“It’s not a fantasy,” gushed Alister Cowan. “At an average of $200,000 per person, you can see the savings we’re going to get from an operations perspective.”

    Faced with an acute shortage of workers and demands to cut spending, Canada’s largest oil company is rushing to develop and deploy a fleet of automated heavy haulers to roam its mines in the oilsands.
    http://www.fortmcmurraytoday.com/201...ompany-excited



    Driverless Trucks Part 1: Who's at Risk? by Frank Blau
    http://www.hni.com/blog/driverless-trucks-whos-at-risk
    Last edited by Edmonton PRT; 05-12-2016 at 11:56 AM.
    Advocating a better Edmonton through effective, efficient and economical transit.

  7. #7
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    I'll wait and see, our son is involved with this..

  8. #8
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    Quote Originally Posted by Thomas Hinderks View Post
    From a recent discussion Stephen Hawking gave:
    However, before moving to another planet, Hawking said that there's another challenge: the battle against technology. He explained that despite the potential of technology giving way for possible ways of human survival, artificial intelligence can also wipe out humans.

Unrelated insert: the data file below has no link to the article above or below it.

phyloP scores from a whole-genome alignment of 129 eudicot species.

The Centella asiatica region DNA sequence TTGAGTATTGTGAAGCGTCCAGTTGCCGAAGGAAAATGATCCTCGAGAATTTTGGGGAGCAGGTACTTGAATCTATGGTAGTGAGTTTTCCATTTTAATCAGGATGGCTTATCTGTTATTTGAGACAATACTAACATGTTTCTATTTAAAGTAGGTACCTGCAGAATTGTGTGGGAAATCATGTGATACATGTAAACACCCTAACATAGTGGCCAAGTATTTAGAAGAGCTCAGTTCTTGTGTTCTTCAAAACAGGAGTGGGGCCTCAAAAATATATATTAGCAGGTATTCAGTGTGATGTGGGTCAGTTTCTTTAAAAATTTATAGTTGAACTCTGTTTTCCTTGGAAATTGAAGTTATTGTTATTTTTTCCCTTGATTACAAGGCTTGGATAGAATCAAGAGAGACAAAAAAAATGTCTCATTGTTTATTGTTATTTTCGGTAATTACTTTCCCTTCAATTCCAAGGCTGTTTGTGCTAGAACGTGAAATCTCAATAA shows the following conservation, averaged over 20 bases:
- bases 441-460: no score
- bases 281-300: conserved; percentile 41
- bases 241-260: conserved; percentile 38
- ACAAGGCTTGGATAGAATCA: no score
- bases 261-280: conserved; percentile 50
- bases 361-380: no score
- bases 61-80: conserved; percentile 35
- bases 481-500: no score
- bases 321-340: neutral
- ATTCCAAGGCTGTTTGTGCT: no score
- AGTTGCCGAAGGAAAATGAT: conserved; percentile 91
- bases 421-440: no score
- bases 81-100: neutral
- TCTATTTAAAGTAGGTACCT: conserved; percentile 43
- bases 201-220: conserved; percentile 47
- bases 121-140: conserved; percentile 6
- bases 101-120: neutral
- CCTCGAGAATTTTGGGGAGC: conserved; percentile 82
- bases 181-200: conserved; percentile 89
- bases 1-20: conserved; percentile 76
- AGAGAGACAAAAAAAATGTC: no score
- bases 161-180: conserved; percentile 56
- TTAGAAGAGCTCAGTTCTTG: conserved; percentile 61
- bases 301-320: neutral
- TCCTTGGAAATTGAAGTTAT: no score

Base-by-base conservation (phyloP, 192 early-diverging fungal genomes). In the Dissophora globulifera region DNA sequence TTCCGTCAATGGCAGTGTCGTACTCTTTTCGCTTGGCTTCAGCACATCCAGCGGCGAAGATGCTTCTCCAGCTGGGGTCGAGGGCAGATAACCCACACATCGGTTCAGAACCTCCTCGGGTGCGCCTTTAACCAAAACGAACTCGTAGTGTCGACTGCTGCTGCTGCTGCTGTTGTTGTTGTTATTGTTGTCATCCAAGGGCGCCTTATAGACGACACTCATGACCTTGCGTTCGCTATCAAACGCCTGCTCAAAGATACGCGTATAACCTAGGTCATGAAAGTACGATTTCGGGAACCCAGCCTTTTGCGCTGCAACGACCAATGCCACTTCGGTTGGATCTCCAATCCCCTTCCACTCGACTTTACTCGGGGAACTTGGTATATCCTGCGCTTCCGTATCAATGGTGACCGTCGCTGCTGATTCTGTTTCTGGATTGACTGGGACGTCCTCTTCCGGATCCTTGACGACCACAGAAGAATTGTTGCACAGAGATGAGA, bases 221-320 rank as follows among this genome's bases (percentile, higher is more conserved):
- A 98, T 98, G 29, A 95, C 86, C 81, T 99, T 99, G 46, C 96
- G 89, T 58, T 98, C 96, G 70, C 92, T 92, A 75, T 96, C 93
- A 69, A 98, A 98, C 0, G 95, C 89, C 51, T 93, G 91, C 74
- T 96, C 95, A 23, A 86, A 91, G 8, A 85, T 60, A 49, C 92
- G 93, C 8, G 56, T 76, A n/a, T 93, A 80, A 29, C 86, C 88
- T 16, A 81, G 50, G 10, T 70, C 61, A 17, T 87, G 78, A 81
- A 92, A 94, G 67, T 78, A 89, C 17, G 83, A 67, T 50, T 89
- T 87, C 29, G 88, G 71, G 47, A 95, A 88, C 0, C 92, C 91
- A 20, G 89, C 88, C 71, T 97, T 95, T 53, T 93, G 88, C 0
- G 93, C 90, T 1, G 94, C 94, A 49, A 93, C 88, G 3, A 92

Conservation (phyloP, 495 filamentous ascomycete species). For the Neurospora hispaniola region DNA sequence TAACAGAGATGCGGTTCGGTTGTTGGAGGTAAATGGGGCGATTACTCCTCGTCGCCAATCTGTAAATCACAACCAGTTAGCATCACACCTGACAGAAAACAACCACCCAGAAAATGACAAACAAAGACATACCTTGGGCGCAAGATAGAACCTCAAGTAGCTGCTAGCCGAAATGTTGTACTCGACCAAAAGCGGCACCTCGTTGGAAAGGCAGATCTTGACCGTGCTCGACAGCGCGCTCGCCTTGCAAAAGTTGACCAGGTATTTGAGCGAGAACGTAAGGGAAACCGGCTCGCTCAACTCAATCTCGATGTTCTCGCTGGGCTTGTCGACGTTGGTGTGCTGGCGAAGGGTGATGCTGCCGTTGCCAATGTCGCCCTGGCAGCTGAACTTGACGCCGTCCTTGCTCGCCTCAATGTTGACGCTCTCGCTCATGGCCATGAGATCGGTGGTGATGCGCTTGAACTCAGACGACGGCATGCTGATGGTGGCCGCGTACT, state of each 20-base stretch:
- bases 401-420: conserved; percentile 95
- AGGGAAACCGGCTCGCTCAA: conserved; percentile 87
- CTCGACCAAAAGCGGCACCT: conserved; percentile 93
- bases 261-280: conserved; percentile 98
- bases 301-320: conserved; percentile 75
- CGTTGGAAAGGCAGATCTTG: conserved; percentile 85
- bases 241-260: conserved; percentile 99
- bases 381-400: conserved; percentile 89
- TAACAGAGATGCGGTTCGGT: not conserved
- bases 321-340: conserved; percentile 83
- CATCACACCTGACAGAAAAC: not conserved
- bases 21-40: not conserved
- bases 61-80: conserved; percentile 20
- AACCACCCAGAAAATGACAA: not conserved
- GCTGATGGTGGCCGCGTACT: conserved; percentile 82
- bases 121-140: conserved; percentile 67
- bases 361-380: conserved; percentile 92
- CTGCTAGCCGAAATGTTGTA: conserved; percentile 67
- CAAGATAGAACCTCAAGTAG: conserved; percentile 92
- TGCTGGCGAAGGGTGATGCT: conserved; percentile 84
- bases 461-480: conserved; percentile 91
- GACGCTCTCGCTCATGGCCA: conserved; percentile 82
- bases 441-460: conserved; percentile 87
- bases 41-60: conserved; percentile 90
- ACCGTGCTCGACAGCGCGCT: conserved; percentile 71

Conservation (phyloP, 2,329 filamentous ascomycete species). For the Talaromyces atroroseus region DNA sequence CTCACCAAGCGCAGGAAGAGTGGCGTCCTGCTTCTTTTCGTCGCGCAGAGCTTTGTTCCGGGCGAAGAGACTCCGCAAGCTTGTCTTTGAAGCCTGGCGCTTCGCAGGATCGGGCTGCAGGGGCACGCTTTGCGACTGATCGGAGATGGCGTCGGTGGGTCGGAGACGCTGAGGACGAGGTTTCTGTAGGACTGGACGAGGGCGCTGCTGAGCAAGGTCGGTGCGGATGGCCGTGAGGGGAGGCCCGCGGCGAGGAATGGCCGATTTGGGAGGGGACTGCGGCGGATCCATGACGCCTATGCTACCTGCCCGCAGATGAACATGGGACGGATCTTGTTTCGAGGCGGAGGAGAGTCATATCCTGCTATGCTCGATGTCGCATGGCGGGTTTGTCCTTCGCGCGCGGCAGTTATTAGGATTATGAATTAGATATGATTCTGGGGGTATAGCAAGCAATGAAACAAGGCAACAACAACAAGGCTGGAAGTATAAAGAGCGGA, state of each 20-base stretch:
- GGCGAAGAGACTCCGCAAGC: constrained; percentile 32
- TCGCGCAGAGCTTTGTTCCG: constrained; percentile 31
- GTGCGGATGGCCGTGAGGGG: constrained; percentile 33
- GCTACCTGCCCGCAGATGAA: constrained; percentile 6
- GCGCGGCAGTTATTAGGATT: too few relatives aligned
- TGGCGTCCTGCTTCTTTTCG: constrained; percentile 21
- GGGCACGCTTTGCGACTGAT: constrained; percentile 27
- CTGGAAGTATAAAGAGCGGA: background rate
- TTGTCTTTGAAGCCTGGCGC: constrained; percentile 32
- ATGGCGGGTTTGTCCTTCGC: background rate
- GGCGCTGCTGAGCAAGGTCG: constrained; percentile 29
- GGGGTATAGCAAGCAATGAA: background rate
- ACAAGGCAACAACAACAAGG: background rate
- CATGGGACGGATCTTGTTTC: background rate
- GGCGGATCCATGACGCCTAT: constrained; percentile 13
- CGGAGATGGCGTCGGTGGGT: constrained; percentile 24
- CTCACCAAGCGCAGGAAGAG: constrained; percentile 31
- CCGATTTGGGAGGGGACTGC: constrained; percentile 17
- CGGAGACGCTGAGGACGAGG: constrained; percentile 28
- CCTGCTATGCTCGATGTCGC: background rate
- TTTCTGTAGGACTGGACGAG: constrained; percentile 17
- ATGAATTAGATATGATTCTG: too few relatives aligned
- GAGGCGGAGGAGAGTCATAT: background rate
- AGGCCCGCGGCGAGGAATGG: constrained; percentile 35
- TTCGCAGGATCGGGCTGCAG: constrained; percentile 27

“Once humans develop artificial intelligence, it will take off on its own and redesign itself at an ever-increasing rate. Humans, who are limited by slow biological evolution, couldn't compete and would be superseded.” Hawking said back in May.


    Original article: http://www.natureworldnews.com/artic...-humans-go.htm

    In addition ... in a recent article on "linked in" (sorry can't find original article) he also commented that the rapid rise of technology displacing humans is leading to mass inequality, which in itself will lead to a clash between the have and have nots with the potential to end society as we know it..... or words to that effect as I am paraphrasing after reading the article a couple days ago. I'll take another look later and post the link if I can find it.

    The overall point being ... I'd rather have people employed driving the trucks than another group on unemployment.

    IMO